The Detroit Institute of Arts owns many masterpieces, but perhaps none as cherished as Pieter Bruegel's "The Wedding Dance" (1566). The merry peasant scene, with its spirited dancing, drinking and kissing rendered in Bruegel's detailed, wry style, ranks among his best pieces. When Detroit's bankruptcy in 2013 prompted creditors to call for the liquidation of museum holdings purchased with city money—which "The Wedding Dance" was—it merited the highest valuation in the collection: $100 million to $200 million. With as many calls to sell it as to keep it as an emblem of civic pride, it was saved by a "grand bargain" that averted all art sales.
Yet until now, "The Wedding Dance" has hung quietly among other Northern European paintings here, rarely moved or lent (not even for Vienna's blockbuster "Bruegel" a year ago, which gathered some three-quarters of his extant paintings to commemorate his 1569 death).
In December, just before that anniversary year ended, the museum placed the painting at the center of an intimate, illuminating exhibition called "Bruegel's 'The Wedding Dance' Revealed." Stripped of its frame, the painting inhabits a vitrine, allowing visitors to see the front, sides and back, where a wooden cradle was affixed in the late 1800s to prevent warping. Visitors are invited to look closely and to learn what experts have discovered since conservators began cleaning the fragile oil-on-panel painting in 2015.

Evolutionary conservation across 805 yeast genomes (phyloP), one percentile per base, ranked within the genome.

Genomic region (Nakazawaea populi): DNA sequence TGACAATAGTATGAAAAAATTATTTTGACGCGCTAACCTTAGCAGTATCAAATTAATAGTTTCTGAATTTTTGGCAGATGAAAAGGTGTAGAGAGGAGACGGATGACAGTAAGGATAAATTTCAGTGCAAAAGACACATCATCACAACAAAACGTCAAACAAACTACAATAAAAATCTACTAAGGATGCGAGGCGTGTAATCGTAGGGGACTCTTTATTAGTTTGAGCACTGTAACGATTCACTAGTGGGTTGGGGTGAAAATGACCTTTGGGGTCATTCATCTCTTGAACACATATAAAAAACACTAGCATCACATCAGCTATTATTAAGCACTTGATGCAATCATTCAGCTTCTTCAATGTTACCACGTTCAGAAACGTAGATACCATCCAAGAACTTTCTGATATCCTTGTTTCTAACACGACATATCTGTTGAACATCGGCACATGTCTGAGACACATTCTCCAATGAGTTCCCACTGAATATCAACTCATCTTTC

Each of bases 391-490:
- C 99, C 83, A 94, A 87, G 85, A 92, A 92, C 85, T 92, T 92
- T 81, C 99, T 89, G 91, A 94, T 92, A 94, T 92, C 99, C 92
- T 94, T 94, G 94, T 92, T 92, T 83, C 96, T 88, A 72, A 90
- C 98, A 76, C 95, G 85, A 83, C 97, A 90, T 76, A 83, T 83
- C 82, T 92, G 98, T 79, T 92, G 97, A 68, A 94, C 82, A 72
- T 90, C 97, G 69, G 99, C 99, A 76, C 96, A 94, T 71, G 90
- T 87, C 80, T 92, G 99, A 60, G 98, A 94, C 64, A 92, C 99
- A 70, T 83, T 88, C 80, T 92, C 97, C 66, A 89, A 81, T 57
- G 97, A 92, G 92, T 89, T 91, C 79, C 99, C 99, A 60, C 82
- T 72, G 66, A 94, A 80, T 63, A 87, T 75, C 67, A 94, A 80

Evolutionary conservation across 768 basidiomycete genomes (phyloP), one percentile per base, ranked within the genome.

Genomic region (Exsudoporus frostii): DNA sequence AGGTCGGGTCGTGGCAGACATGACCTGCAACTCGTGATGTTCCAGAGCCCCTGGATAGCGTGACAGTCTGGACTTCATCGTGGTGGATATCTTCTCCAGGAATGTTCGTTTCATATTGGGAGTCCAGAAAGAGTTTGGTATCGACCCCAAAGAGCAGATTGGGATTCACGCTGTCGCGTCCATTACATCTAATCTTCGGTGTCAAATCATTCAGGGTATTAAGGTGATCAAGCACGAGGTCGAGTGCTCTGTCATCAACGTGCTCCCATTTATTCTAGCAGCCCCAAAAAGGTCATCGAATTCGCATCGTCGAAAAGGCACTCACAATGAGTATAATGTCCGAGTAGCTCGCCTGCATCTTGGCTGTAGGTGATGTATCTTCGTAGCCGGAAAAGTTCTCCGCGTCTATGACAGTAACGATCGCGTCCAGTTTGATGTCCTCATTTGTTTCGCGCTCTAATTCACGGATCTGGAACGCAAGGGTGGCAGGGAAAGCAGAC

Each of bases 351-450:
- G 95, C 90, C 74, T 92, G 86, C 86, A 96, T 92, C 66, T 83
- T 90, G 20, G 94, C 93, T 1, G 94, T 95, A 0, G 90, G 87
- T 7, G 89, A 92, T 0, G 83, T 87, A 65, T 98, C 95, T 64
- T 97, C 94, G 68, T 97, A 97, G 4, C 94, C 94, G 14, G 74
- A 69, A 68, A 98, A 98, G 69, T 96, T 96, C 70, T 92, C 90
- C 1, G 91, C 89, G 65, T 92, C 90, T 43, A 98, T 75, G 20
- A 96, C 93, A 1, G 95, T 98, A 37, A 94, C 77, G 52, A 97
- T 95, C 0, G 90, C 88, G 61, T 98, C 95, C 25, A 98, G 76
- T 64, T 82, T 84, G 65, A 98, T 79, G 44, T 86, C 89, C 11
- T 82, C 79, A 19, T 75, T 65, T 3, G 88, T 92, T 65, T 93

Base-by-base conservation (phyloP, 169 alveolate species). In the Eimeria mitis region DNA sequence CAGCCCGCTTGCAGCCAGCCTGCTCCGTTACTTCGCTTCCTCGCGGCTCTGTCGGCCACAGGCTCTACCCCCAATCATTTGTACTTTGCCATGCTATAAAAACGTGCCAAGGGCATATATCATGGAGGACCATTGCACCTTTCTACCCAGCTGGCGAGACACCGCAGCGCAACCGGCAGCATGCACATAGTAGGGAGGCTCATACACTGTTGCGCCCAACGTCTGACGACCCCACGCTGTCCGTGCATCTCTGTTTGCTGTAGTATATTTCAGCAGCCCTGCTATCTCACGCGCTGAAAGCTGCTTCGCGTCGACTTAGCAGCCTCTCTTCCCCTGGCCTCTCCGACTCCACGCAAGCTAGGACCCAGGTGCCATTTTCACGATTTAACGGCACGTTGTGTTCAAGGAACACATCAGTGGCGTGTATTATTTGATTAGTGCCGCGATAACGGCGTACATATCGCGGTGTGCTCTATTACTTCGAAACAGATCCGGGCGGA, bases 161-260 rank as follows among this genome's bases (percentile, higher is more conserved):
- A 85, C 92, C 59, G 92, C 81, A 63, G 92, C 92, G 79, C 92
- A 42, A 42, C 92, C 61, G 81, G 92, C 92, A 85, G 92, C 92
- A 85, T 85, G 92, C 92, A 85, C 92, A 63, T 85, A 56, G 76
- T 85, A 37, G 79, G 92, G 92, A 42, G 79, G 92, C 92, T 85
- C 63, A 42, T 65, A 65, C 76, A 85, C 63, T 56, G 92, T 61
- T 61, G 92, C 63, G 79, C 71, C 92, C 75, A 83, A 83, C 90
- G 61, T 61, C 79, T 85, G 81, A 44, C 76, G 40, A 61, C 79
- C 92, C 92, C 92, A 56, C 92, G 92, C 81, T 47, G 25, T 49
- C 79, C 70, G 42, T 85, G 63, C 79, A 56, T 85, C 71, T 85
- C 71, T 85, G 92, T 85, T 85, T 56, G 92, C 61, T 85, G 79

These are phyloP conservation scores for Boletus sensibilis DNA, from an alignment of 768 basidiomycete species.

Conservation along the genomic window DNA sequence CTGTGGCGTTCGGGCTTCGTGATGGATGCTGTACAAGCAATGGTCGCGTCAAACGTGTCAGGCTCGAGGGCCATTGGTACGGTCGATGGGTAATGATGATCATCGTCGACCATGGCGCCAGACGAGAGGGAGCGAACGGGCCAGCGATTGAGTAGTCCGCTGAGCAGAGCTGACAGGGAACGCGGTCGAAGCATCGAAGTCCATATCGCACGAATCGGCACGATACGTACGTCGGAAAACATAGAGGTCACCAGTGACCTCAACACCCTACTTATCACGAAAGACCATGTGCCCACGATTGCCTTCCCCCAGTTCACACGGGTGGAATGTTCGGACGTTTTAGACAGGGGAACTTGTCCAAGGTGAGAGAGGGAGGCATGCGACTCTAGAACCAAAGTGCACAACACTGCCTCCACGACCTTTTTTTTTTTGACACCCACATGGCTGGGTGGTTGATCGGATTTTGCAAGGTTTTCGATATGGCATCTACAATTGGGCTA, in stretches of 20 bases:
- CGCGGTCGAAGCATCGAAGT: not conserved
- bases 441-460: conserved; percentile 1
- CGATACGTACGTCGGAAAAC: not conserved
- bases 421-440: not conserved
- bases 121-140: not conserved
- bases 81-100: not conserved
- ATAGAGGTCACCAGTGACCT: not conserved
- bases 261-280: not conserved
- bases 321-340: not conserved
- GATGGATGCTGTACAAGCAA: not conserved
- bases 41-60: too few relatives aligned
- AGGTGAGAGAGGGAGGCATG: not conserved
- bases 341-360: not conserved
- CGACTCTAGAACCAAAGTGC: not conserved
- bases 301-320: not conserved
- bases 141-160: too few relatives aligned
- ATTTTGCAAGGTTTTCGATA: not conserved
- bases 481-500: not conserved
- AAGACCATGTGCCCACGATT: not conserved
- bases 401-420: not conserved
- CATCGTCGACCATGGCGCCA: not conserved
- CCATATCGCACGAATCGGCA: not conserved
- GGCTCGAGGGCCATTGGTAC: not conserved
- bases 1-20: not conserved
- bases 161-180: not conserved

Green leaves are suddenly brown in the addition.
When this addition was made is unknown. Pigment study suggests that it could have come as late as 1750, when a yellow used in the addition fell out of favor. Nor do we know who changed the painting or why. Here, the exhibition team, led by conservator Ellen Hanspach-Bernal and curator Eve Straussman-Pflanzer, lets visitors speculate: They display a reproduction of the painting without the addition alongside one with it. Clearly, Bruegel's version suggests that the boisterous party extended beyond the painting's borders. Perhaps an owner wanted it toned down.
Bride in drawing, with crown.
Then, as now, conservators did not fill in faded areas—so blues are now brown and a prominent purple shirt is rosy, for example. Smartly, to show visitors how the painting once looked, the exhibition includes a well-preserved copy (Bruegel was widely imitated in his day) painted with more stable pigments.
Bride with red headband.
Conservators detected the use of eight sizes of animal-hair brushes, and examples of them fill a vitrine, along with the eight pigments Bruegel deployed. Asserting the global nature of this provincial picture, didactics explain how the red came from cochineal bugs in the Americas and the smalt blue from cobalt mined in Saxony.
The third gallery documents how "The Wedding Dance" came to Detroit. In the summer of 1930, the museum's renowned director William Valentiner saw it in London. Knowing only that it came from an English country home, Valentiner immediately recognized it as the original and asked the dealer to delay showing it around. Within two weeks—akin to the speed of light for a museum—Valentiner had the funds: £7,400 or about $38,000 (some $600,000 today).
How the painting would have looked without the addition.